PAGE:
Mystery Shopping Reveals Unhealthy Secrets That Could Be Damaging Your Business
Jurek Leon - Tuesday, February 13, 2007
by Jurek Leon
In his best seller “Freakonomics,” renegade economist Steven Levitt describes the power of revealing difficult-to-obtain information. Levitt says that when one party to a transaction uses information the other does not have, a condition of “information asymmetry” exists.
Sounds complicated, doesn’t it? And how does it have relevance to mystery shopping and the health of your business? Stay with me, while Steven Levitt explains a bit more....with the help of the Klu Klux Klan. Well, he cites the Klu Klux Klan as an example. Here goes:
Undercover Agent Reveals Secret
Safe in a shroud of secrecy the Klan, which was on the rise after World War II, had the power to do pretty much as it liked. American society was deeply worried, but because of the dearth of actionable information, could do little or nothing about it.
However the Klan did not reckon on the courage of Stetson Kennedy, son of the famous Stetson hat family. Kennedy bravely joined the Klan as an undercover agent in order to obtain hard information about the Klan's activities.
Kennedy understood the raw power of information he obtained, but failed to get the authorities to act. Then, in a stroke of genius he handed the Klan's secrets to the producers of the popular Superman radio show. The outcome was dramatic. As America's children recreated each episode in play (as kids do), Klan members were horrified by the sight of their own children rushing about in capes or hoods shouting once-secret passwords. Attendance at Klan events went into rapid decline and the post-war rise of the Klan stopped dead in weeks. And it happened because the information asymmetry enjoyed by the KKK was re-balanced in favour of society.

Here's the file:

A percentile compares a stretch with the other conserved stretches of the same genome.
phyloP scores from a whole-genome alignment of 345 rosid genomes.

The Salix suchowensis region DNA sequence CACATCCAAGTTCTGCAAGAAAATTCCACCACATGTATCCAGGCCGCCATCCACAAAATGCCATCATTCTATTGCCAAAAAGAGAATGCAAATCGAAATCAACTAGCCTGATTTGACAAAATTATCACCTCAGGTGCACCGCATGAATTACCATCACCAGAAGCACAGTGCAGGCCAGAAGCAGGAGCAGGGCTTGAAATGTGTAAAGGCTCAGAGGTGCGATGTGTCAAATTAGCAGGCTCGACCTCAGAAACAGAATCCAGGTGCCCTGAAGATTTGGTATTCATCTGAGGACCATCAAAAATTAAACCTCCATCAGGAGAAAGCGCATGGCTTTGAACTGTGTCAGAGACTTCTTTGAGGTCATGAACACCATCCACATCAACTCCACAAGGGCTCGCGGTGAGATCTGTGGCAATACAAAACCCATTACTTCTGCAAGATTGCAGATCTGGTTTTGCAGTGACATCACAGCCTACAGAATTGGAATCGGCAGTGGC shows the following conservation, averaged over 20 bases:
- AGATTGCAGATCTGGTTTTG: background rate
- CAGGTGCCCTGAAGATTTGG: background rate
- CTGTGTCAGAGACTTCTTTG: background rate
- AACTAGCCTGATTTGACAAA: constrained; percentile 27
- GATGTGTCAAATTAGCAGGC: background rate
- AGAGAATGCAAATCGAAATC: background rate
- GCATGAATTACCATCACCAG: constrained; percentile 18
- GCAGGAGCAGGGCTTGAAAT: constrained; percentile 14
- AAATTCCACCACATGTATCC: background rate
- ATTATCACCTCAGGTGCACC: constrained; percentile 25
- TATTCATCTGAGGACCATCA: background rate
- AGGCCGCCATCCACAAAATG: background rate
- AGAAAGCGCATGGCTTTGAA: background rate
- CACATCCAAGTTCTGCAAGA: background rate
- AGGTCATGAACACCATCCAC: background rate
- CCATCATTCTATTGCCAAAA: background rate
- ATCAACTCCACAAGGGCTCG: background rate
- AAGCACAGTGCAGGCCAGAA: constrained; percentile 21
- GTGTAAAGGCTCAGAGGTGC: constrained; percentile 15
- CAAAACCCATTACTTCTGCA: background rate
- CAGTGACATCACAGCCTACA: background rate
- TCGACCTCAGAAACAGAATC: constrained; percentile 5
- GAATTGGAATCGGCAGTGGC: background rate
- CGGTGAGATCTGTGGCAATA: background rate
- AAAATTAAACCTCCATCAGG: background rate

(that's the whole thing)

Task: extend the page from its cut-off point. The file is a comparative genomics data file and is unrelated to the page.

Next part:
Customers Have Secret Information
Information asymmetry also exists in business, notably between customers and management. Like the Klan, customers have “secret” information. This is why mystery shopping and other forms of customer experience research are so powerful.
In the same way that Kennedy's undercover Klan operation revealed information that proved beneficial to the stability of American society, mystery shopping reveals information that is beneficial to the health of business. Mystery shopping shines a bright light on customer transactions. Management therefore has a better chance of influencing the customer experience, of protecting the brand, of targeting training needs and ensuring that policies and procedures are followed.
So the question, “Why do mystery shopping?” has a very good answer. Essentially it re-balances information asymmetry between customers and management and empowers managers like yourself to make changes that benefit you both.
Prepared by Peter Rogers, Managing Director, Mystery Shopping International. Phone: 02 9911 6694. Email:email@example.com.
Jurek Leon is a storyteller, trainer and coach who presents courses and addresses seminars on word of mouth marketing, motivation, customer focussed selling and managing the customer experience. Subscribe to Jurek's FREE monthly ‘Terrific Tips’ e-newsletter at www.terrifictrading.com. Alternatively, email firstname.lastname@example.org.